CERN has been able to take the first measurements of collisions between particles with the highest energy ever generated. These collisions were performed at CERN's new LHC accelerator and recorded with the CMS Experiment, which involved a key component (the barrel pixel detector) contributed by the Paul Scherrer Institute PSI in collaboration with Swiss Universities.
The first LHC operation in December 2009 has now resulted in a first particle physics publication of the CMS experiment. This is after a remarkably short time, given the complexity and the size of this gigantic experiment constructed and operated by more than 3000 physicists and engineers from close to 40 countries.
The new ring accelerator at CERN, the Large Hadron Collider (LHC) resumed operation end of November 2009 after the major incident, which caused a delay of more than a year. However, now it is working so well that millions of collisions between protons from the two different beams have been induced. Each head-on collision between a pair of protons creates new elementary particles, which fly away from each other like flinders of an explosion. The pixel detector developed by the Paul Scherrer Institute is located just a few centimetres away from the collision site, and registers the particles' flight direction from this ring-side seat. Three layers of pixel detectors are positioned around the beam containing the colliding protons, like the layers of a vast Russian doll; the innermost of the three detectors is located just 4cm from the proton collision site. It has to operate with great precision to deliver three-dimensional images of the particles' flight paths. In just a few hours, researchers from the participating institutes were able to collect enough data to take an initial particle-physics recording. This confirmed the predictions made in advance by computer simulation, and led to the first scientific article based on this experiment, which was accepted for publication in record time. At last, scientists can be absolutely certain that their detector is working as required.
The development of this pixel detector alone has involved 15 years of work by dozens of scientists -- from other institutions as well as PSI. For example, the lightweight carbon fibre mechanics was supplied by the University of Zurich. ETH Zurich made vital contributions to the design of the overall electronic system. Key components, such as the connection technology, sensor and readout chip, were developed at PSI where the detector was also assembled.
"In the beginning the project seemed completely crazy" said Project Manager Roland Horisberger. An accurate, powerful detector was required which exceeded the specifications of the technologies available at that time This meant that every aspect had to be developed from scratch; there was nothing but an ambitious vision, and nobody knew if this could become a reality. By now, however, it has long since proved its viability. Detectors based on the technology developed for this project have already been in use for some years at the Swiss Light Source SLS, one of PSI's large-scale facilities. In the meanwhile the concept of pixel detectors stepped out of the institute. The Dectris company, a PSI spinoff, manufactures and sells these detectors extremely successfully world-wide. They are still without competitor in this market.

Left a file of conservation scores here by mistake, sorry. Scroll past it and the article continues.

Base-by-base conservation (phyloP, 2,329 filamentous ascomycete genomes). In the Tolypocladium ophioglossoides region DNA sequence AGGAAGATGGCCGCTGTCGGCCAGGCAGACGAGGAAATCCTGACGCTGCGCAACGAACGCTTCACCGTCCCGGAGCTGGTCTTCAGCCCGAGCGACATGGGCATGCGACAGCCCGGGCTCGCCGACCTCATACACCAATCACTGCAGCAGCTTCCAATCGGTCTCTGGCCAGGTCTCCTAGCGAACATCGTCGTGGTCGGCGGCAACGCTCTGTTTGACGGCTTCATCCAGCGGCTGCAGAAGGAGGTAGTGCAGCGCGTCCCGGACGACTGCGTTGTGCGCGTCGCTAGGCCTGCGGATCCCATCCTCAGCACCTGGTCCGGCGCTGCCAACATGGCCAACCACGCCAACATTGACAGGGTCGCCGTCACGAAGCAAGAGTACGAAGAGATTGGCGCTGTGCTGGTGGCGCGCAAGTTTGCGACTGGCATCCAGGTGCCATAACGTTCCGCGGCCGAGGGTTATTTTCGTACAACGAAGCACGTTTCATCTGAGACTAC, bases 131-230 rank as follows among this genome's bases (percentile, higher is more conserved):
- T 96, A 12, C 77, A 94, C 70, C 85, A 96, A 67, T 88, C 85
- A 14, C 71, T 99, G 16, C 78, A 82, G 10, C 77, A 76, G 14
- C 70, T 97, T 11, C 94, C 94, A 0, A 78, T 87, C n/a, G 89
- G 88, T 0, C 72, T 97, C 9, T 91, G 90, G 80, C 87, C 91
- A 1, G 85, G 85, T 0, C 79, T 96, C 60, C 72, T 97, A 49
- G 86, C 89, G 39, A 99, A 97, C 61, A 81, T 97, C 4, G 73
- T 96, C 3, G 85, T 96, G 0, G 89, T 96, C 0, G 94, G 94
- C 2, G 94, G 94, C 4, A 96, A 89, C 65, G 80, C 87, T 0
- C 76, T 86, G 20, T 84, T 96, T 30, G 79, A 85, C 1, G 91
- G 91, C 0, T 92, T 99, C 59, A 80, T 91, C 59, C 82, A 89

Gigantic equipment in the search for miniscule particles
What is the reason for the enormous effort? The pixel detector developed by PSI's scientists is placed in the centre of the 22-metre long CMS (Compact Muon Solenoid) detector at CERN. It weighs 12,500 Tonnes and is one of the largest measuring instruments ever built. CMS is one of four experiments at the enormous LHC (Large Hadron Collider) accelerator at CERN, which physicists hope to use to discover more about the solution to the great mysteries of matter.
For example, scientists hope that they will be able to use these particle collisions to prove the existence of the legendary Higgs particle, the last missing (but fundamental) component in the standard model of elementary particle physics. Once they find this particle, they will be able to explain how elementary particles achieve their mass.
Particle physicists also want to find out whether so-called super-symmetrical (SUSY) particles exist. These could be used to explain the dark matter in space, which continues to puzzle physicists. One theory, which is still speculative, suggests that it might be made up of super-symmetrical particles -- but nobody has seen them, yet. Nevertheless, if they did exist, they would decay into a large number of subatomic particles called B mesons. The easiest way to recognise these particles is by their habit of flying a few millimetres away from the point at which they are produced, before they themselves decay into lighter elementary particles. If these decay locations could be measured accurately, this would help to filter out the few spectacular results from the billions upon billions of particle collisions taking place in the CMS. Finding and investigating B mesons represents one of the main activities of the PSI's particle physicists.
Tracking down new laws of nature
Roland Horisberger explains: "If the particle energy crosses a critical, still unknown threshold, we may discover new laws of nature. Even those physical laws that we find very familiar today are only valid up to a certain point."
The measurements quoted in the publication were obtained at 0.9 to 2.36 teraelectron volts (TeV). This alone is a world record. However, the aim of the physicists is to achieve collisions at 14TeV. These would represent conditions as present shortly after the Big Bang. By that stage at the latest, the Higgs or super-symmetrical particles should have appeared -- if they exist at all.
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